CARICOM report is “self-contradictory”- Aubrey Norton

DPI, Guyana, Tuesday, June 16, 2020

The report submitted by the CARICOM team to the Guyana Elections Commission (GECOM) is riddled with contradictions. This is according to Executive Member of the A Partnership for National Unity (APNU) Aubrey Norton who was also a counting agent at the national recount process.

The three-member CARICOM scrutinizing team concluded in its report that the outcome of the recount of votes cast on March 2, 2020 was “reasonably credible.” However, their conclusion was described as being “bizarre” by Norton. “I was involved throughout the process and all that emerged was fraud,” he stated during an appearance on ‘Straight Up’.

The report also stated that the team was only able to observe 423 ballot boxes out of 2,339 which represents a mere 18 percent.

Despite saying that the outcome of the recount was reasonably credible, the team in their report also highlighted that there were major irregularities. Some of which they pointed out were missing oaths of identity and the missing six-digit number from ballots among others.

Additionally, on page 41 of the CARICOM report, it states that “the team found it disturbing that in work station 8 on Saturday, June 6, 2002, in ballot box number 4730, 16 clearly marked ballots which had been cast for the APNU+AFC party list of candidates on March 2, 2020, were erroneously added to the ballots cast for the PPP/Civic list of candidates and found by the work station staff at the recount.”

The report further stressed that “we cannot fathom why this may have been erroneously done without perhaps pointing to some deliberate malice and or mischief.”

Norton is of the view that the conclusion of the report by the team may have been influenced by the comments made by incoming CARICOM Chairman, Dr. Ralph Gonsalves.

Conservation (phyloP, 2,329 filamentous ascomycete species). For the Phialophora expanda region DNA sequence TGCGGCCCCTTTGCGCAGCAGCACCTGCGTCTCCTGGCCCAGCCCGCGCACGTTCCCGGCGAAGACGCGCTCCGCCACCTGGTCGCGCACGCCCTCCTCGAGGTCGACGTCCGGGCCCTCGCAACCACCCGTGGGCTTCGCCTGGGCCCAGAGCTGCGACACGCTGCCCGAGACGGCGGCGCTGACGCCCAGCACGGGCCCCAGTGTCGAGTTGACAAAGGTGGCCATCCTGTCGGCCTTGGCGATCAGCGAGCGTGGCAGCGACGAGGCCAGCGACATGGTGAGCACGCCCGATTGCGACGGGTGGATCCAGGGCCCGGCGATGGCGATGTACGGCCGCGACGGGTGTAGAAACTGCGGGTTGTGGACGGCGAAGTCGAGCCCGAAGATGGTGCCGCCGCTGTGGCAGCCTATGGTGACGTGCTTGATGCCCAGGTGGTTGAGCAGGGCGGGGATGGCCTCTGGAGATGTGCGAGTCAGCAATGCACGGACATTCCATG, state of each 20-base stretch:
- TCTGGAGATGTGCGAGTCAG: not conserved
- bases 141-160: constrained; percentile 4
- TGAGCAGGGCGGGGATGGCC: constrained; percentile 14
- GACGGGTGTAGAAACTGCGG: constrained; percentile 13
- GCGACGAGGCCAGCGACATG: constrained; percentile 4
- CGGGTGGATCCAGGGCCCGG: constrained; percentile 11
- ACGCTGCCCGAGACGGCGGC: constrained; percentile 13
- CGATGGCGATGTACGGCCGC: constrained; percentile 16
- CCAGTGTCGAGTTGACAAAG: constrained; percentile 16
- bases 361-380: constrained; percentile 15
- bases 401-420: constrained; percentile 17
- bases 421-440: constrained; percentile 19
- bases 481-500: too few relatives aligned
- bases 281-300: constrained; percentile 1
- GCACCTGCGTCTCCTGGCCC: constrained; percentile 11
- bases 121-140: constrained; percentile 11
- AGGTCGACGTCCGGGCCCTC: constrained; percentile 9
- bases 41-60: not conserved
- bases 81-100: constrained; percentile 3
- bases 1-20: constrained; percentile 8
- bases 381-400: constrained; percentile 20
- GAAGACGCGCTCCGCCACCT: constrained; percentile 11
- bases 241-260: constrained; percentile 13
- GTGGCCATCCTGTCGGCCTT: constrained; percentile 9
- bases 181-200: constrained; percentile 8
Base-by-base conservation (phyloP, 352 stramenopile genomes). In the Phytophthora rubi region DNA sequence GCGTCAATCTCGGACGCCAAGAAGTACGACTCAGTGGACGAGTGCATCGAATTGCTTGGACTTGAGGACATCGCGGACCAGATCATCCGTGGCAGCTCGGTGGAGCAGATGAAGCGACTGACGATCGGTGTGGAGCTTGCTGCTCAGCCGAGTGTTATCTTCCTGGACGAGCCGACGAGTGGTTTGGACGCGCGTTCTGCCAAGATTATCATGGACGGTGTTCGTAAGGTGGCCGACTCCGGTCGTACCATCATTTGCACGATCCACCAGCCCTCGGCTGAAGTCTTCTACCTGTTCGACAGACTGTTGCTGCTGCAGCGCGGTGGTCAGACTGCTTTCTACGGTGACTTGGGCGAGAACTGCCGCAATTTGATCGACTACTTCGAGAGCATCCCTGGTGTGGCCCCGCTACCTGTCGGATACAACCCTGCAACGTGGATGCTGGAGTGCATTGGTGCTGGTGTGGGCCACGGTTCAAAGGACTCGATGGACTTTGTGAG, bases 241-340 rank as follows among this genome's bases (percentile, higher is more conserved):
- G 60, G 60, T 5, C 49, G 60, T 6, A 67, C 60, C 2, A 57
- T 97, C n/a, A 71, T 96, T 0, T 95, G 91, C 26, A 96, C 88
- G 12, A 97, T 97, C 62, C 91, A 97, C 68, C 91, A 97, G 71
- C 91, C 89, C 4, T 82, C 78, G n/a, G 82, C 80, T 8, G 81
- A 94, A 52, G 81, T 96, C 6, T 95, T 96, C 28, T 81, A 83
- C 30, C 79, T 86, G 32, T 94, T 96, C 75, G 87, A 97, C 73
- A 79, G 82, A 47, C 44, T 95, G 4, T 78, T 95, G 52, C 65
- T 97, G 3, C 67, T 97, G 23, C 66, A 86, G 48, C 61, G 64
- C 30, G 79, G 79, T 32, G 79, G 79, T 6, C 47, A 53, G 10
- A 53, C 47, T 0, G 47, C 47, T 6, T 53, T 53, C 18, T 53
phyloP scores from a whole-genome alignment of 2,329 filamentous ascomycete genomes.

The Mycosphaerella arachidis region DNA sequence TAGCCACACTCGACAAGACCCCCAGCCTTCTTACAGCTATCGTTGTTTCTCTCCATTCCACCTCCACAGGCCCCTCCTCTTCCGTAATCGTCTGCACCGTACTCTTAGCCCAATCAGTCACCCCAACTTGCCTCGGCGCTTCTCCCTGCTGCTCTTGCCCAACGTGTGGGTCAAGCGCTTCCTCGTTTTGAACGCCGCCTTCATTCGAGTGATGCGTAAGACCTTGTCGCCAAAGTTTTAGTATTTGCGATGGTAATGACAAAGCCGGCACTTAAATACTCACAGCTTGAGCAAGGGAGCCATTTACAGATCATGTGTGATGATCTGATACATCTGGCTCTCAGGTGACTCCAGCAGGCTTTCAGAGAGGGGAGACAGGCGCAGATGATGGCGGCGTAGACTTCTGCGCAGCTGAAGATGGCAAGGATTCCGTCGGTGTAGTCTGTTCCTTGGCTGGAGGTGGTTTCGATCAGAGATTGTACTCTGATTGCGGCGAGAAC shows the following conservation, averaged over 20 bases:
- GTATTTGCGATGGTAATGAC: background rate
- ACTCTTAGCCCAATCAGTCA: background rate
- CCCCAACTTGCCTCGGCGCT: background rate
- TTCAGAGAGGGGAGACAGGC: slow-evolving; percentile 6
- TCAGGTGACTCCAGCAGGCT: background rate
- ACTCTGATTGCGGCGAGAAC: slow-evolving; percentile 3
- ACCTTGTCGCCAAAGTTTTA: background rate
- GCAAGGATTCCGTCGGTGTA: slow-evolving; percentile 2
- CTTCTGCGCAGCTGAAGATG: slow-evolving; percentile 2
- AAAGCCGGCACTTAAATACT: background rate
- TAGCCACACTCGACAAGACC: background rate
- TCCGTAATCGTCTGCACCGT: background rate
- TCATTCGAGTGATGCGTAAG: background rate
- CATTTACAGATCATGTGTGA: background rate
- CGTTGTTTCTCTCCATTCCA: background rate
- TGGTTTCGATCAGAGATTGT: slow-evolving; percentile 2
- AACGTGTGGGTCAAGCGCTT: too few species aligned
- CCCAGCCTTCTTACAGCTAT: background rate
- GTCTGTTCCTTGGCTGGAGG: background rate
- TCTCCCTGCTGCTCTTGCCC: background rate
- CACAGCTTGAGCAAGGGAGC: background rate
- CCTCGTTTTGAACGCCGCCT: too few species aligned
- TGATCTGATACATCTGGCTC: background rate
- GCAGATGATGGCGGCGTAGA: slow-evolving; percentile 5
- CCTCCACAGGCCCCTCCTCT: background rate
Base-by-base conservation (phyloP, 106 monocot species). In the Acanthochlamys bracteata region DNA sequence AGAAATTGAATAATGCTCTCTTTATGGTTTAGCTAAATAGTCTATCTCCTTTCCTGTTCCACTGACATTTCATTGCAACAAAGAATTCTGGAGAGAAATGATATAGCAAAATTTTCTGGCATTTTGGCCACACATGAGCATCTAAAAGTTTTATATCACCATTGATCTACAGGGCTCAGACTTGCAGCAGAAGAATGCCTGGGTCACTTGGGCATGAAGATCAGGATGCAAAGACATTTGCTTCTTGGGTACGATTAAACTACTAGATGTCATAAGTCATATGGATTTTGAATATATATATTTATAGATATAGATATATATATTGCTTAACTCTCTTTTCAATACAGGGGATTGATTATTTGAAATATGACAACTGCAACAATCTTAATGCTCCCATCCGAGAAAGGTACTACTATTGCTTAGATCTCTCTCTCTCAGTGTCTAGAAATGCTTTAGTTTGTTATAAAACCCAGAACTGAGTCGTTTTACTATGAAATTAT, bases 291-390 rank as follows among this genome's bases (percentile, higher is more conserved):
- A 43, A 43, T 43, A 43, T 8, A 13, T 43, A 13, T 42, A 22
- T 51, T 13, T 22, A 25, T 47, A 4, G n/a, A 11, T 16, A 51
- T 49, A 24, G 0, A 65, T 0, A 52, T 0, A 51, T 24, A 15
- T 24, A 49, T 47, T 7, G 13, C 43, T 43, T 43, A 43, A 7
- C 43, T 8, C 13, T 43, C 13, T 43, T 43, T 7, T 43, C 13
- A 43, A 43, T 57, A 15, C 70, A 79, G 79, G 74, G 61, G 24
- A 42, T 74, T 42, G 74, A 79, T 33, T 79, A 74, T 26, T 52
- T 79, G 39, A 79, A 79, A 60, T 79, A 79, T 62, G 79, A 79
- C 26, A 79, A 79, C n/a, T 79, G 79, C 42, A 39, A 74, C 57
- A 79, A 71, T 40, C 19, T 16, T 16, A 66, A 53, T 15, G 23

The CARICOM report “is self-contradictory. On the one hand it argues for a total revamp of the GECOM system because it is not geared to manifest the will of the people and then they concluded that the elections manifested the will of the people,” Norton stated.

He further questioned, “how can it be reasonably credible when thousands of votes were impacted by the absence of documentation.” Norton who played a critical role in the recount process said that the report by CARICOM is claiming that the recount was merely a numerical one when in fact that the gazetted Order states it is an audit of votes cast.

He said it is “utterly strange” especially since it was CARICOM who asked for a gazetted order but in turn violated the very order they were guided by.

According to Norton, the only report that deals with the recount process in its entirety is the report compiled by the Chief Elections Officer.

“The reality is this recount was guided by a gazetted order which indicated very clearly what should be done and since that was done and that produced an observation report which said essentially that the entire process was compromised, I believe that we are compelled to deal with the Keith Lowenfield’s report because statistically CARICOM report is flawed and the only report that deals with all elements of the process and would have given you a clear indication of where the problems are was the Lowenfield report,” he underscored.

The recount process is currently in its penultimate stage, that is the review of the report by the Chief Elections Officer and CARICOM by the Elections Commission’s Chairperson and its Commissioners.

The final stage will see a declaration made by the Chairperson after having studied the report.